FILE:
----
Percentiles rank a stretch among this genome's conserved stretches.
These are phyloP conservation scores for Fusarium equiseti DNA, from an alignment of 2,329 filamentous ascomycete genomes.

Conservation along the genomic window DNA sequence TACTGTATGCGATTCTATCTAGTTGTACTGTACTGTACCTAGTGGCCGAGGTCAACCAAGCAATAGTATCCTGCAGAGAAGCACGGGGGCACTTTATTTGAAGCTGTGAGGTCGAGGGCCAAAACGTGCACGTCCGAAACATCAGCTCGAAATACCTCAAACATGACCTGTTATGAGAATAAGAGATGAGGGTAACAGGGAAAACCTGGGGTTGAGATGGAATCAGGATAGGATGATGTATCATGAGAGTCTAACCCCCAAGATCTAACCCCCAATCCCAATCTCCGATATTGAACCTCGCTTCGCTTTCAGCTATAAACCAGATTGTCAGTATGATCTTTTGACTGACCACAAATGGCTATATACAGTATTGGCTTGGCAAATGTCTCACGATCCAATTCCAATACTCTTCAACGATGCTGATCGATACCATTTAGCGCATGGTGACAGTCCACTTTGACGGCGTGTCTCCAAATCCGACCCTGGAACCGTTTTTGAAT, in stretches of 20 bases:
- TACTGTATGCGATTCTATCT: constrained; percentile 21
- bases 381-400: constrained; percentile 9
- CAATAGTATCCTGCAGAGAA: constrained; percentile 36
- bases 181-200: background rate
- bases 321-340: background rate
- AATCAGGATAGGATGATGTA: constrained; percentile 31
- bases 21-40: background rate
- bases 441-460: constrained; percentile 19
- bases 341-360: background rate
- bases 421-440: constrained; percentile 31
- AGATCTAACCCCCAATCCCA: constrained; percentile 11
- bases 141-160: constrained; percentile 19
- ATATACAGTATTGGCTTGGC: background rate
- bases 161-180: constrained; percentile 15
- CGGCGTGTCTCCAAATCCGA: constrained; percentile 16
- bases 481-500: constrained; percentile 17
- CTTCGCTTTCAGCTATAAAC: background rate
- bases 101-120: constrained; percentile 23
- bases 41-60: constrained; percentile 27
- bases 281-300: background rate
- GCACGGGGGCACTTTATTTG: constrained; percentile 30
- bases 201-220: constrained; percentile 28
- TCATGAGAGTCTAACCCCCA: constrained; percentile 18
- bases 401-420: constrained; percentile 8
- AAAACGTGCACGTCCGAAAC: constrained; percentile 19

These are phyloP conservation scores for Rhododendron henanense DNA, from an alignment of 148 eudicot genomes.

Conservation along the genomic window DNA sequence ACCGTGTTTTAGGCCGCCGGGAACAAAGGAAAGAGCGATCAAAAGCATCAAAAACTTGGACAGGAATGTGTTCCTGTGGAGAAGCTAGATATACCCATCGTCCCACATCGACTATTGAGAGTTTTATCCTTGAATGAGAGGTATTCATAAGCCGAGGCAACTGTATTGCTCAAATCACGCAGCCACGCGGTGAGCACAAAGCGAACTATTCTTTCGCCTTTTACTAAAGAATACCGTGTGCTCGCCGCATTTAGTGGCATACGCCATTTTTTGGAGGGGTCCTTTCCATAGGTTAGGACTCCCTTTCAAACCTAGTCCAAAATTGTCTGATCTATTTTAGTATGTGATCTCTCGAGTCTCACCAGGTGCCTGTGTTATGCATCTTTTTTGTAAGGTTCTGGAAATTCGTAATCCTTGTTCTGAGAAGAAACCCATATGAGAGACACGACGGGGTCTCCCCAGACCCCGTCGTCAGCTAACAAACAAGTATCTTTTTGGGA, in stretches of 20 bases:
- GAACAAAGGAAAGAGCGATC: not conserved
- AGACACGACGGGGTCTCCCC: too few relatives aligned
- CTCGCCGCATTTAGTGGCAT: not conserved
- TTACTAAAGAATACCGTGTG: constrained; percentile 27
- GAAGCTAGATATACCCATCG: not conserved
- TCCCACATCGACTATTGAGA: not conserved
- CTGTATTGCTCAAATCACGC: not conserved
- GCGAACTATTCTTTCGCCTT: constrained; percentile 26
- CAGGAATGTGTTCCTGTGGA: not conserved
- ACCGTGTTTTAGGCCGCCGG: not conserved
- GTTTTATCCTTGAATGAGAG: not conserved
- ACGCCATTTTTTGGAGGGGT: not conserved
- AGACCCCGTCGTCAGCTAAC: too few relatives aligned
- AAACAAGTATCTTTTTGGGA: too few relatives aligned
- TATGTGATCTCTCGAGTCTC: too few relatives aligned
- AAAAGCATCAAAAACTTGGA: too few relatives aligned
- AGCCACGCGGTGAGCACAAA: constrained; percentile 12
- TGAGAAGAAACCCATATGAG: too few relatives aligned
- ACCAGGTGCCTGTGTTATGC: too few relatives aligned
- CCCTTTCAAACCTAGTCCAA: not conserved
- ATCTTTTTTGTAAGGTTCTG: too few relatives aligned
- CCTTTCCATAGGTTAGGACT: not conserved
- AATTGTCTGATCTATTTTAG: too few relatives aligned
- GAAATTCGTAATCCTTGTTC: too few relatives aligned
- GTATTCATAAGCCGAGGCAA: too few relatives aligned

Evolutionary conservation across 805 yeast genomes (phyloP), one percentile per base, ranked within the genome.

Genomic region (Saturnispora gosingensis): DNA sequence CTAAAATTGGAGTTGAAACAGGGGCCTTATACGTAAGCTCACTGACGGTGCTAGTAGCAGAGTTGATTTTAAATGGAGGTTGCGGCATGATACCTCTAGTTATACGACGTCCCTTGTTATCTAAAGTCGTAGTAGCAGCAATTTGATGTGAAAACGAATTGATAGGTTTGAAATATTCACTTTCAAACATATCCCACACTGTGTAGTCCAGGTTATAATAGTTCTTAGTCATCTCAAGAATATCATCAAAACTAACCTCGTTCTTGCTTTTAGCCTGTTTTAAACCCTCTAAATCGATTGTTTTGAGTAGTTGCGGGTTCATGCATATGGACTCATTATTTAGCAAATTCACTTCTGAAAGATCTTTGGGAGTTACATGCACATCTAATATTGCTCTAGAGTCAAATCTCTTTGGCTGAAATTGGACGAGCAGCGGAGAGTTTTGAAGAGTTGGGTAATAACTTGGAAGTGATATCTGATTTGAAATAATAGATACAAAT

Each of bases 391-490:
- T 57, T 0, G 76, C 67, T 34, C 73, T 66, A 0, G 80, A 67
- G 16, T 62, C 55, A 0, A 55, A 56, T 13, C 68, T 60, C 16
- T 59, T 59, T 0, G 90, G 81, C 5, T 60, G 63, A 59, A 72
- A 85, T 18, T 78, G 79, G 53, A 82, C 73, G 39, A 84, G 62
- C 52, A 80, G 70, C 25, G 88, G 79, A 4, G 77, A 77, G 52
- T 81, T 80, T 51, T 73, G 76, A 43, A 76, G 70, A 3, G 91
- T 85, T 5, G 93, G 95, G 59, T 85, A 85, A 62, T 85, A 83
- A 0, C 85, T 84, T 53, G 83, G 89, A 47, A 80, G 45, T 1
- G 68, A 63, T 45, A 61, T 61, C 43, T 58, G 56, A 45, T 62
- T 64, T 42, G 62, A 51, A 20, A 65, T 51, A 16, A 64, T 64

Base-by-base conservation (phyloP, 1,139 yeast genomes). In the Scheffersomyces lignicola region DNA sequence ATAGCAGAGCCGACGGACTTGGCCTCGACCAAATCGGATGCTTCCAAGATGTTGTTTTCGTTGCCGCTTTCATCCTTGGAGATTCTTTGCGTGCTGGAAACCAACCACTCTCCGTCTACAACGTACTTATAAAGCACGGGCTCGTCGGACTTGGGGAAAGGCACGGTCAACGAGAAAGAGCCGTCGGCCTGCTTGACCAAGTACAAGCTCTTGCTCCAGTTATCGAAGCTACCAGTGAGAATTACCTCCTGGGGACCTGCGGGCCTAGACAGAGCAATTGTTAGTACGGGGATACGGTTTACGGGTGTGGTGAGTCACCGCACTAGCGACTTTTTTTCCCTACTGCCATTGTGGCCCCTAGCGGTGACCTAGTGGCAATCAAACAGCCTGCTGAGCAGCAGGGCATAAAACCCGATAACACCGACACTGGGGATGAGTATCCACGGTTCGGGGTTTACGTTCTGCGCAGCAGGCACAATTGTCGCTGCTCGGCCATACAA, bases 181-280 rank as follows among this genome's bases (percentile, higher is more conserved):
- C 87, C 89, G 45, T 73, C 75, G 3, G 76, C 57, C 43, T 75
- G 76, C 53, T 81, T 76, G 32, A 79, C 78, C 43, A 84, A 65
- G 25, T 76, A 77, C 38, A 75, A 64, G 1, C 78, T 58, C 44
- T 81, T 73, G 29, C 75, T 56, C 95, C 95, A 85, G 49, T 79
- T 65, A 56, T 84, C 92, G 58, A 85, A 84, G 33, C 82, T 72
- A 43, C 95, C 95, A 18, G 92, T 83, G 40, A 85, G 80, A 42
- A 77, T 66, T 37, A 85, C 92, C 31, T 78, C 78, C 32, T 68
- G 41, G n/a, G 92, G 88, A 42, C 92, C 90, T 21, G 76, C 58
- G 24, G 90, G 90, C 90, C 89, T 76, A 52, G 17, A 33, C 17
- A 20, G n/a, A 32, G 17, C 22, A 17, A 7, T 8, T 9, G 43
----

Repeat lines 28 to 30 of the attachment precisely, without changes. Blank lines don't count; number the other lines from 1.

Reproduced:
- AAAACGTGCACGTCCGAAAC: constrained; percentile 19

These are phyloP conservation scores for Rhododendron henanense DNA, from an alignment of 148 eudicot genomes.

Conservation along the genomic window DNA sequence ACCGTGTTTTAGGCCGCCGGGAACAAAGGAAAGAGCGATCAAAAGCATCAAAAACTTGGACAGGAATGTGTTCCTGTGGAGAAGCTAGATATACCCATCGTCCCACATCGACTATTGAGAGTTTTATCCTTGAATGAGAGGTATTCATAAGCCGAGGCAACTGTATTGCTCAAATCACGCAGCCACGCGGTGAGCACAAAGCGAACTATTCTTTCGCCTTTTACTAAAGAATACCGTGTGCTCGCCGCATTTAGTGGCATACGCCATTTTTTGGAGGGGTCCTTTCCATAGGTTAGGACTCCCTTTCAAACCTAGTCCAAAATTGTCTGATCTATTTTAGTATGTGATCTCTCGAGTCTCACCAGGTGCCTGTGTTATGCATCTTTTTTGTAAGGTTCTGGAAATTCGTAATCCTTGTTCTGAGAAGAAACCCATATGAGAGACACGACGGGGTCTCCCCAGACCCCGTCGTCAGCTAACAAACAAGTATCTTTTTGGGA, in stretches of 20 bases: